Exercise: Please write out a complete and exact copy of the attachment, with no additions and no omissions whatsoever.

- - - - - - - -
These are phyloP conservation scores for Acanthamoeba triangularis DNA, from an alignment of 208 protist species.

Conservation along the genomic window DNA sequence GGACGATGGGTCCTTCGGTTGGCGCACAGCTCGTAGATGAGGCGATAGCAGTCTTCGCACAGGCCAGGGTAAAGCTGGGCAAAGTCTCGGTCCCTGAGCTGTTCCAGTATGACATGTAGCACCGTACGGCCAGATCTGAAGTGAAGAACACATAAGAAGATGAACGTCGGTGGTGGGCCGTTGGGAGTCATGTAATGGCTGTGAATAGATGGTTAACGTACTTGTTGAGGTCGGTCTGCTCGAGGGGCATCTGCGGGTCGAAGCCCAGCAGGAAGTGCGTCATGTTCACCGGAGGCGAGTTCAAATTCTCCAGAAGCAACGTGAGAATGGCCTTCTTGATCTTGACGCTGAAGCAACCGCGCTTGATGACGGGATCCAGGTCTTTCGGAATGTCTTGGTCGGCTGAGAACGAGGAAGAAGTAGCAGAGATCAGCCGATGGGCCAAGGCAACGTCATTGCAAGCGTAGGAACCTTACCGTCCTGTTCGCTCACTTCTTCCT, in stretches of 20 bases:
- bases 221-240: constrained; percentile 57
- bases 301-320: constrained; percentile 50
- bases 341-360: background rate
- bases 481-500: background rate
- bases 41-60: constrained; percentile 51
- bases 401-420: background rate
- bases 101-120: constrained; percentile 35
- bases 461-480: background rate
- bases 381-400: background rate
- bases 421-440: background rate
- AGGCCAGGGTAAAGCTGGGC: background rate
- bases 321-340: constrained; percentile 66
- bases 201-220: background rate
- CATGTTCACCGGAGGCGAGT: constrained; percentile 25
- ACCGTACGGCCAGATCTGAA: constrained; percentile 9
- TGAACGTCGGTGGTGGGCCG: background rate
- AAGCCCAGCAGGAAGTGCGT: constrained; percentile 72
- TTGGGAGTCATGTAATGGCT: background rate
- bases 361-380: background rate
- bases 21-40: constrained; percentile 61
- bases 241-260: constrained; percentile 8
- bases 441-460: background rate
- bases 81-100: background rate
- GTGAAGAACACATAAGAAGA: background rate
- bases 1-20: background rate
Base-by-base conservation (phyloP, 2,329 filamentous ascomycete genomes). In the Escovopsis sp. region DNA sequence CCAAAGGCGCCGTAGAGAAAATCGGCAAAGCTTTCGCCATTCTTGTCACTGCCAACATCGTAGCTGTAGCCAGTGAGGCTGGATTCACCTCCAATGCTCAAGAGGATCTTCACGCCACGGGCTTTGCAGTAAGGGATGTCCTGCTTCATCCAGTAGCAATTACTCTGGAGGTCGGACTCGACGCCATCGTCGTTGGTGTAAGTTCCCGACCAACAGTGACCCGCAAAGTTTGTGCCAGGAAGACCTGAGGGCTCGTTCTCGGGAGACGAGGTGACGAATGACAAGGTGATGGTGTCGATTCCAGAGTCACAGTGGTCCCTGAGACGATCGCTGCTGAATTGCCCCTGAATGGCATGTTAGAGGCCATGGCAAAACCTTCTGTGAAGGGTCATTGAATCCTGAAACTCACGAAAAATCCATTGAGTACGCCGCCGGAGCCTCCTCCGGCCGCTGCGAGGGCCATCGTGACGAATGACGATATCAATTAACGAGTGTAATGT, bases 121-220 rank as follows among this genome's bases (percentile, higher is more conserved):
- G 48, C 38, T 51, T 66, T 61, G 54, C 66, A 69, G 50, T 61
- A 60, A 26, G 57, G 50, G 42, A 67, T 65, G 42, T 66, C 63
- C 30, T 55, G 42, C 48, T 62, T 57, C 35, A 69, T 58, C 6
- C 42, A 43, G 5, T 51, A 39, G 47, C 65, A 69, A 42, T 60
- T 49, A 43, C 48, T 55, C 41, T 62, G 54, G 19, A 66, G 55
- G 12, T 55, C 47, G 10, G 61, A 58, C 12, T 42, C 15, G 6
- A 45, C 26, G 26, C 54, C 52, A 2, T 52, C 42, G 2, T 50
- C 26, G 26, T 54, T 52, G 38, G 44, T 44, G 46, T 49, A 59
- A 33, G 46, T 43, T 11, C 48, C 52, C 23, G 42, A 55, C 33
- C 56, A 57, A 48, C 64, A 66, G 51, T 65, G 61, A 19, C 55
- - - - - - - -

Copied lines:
These are phyloP conservation scores for Acanthamoeba triangularis DNA, from an alignment of 208 protist species.

Conservation along the genomic window DNA sequence GGACGATGGGTCCTTCGGTTGGCGCACAGCTCGTAGATGAGGCGATAGCAGTCTTCGCACAGGCCAGGGTAAAGCTGGGCAAAGTCTCGGTCCCTGAGCTGTTCCAGTATGACATGTAGCACCGTACGGCCAGATCTGAAGTGAAGAACACATAAGAAGATGAACGTCGGTGGTGGGCCGTTGGGAGTCATGTAATGGCTGTGAATAGATGGTTAACGTACTTGTTGAGGTCGGTCTGCTCGAGGGGCATCTGCGGGTCGAAGCCCAGCAGGAAGTGCGTCATGTTCACCGGAGGCGAGTTCAAATTCTCCAGAAGCAACGTGAGAATGGCCTTCTTGATCTTGACGCTGAAGCAACCGCGCTTGATGACGGGATCCAGGTCTTTCGGAATGTCTTGGTCGGCTGAGAACGAGGAAGAAGTAGCAGAGATCAGCCGATGGGCCAAGGCAACGTCATTGCAAGCGTAGGAACCTTACCGTCCTGTTCGCTCACTTCTTCCT, in stretches of 20 bases:
- bases 221-240: constrained; percentile 57
- bases 301-320: constrained; percentile 50
- bases 341-360: background rate
- bases 481-500: background rate
- bases 41-60: constrained; percentile 51
- bases 401-420: background rate
- bases 101-120: constrained; percentile 35
- bases 461-480: background rate
- bases 381-400: background rate
- bases 421-440: background rate
- AGGCCAGGGTAAAGCTGGGC: background rate
- bases 321-340: constrained; percentile 66
- bases 201-220: background rate
- CATGTTCACCGGAGGCGAGT: constrained; percentile 25
- ACCGTACGGCCAGATCTGAA: constrained; percentile 9
- TGAACGTCGGTGGTGGGCCG: background rate
- AAGCCCAGCAGGAAGTGCGT: constrained; percentile 72
- TTGGGAGTCATGTAATGGCT: background rate
- bases 361-380: background rate
- bases 21-40: constrained; percentile 61
- bases 241-260: constrained; percentile 8
- bases 441-460: background rate
- bases 81-100: background rate
- GTGAAGAACACATAAGAAGA: background rate
- bases 1-20: background rate
Base-by-base conservation (phyloP, 2,329 filamentous ascomycete genomes). In the Escovopsis sp. region DNA sequence CCAAAGGCGCCGTAGAGAAAATCGGCAAAGCTTTCGCCATTCTTGTCACTGCCAACATCGTAGCTGTAGCCAGTGAGGCTGGATTCACCTCCAATGCTCAAGAGGATCTTCACGCCACGGGCTTTGCAGTAAGGGATGTCCTGCTTCATCCAGTAGCAATTACTCTGGAGGTCGGACTCGACGCCATCGTCGTTGGTGTAAGTTCCCGACCAACAGTGACCCGCAAAGTTTGTGCCAGGAAGACCTGAGGGCTCGTTCTCGGGAGACGAGGTGACGAATGACAAGGTGATGGTGTCGATTCCAGAGTCACAGTGGTCCCTGAGACGATCGCTGCTGAATTGCCCCTGAATGGCATGTTAGAGGCCATGGCAAAACCTTCTGTGAAGGGTCATTGAATCCTGAAACTCACGAAAAATCCATTGAGTACGCCGCCGGAGCCTCCTCCGGCCGCTGCGAGGGCCATCGTGACGAATGACGATATCAATTAACGAGTGTAATGT, bases 121-220 rank as follows among this genome's bases (percentile, higher is more conserved):
- G 48, C 38, T 51, T 66, T 61, G 54, C 66, A 69, G 50, T 61
- A 60, A 26, G 57, G 50, G 42, A 67, T 65, G 42, T 66, C 63
- C 30, T 55, G 42, C 48, T 62, T 57, C 35, A 69, T 58, C 6
- C 42, A 43, G 5, T 51, A 39, G 47, C 65, A 69, A 42, T 60
- T 49, A 43, C 48, T 55, C 41, T 62, G 54, G 19, A 66, G 55
- G 12, T 55, C 47, G 10, G 61, A 58, C 12, T 42, C 15, G 6
- A 45, C 26, G 26, C 54, C 52, A 2, T 52, C 42, G 2, T 50
- C 26, G 26, T 54, T 52, G 38, G 44, T 44, G 46, T 49, A 59
- A 33, G 46, T 43, T 11, C 48, C 52, C 23, G 42, A 55, C 33
- C 56, A 57, A 48, C 64, A 66, G 51, T 65, G 61, A 19, C 55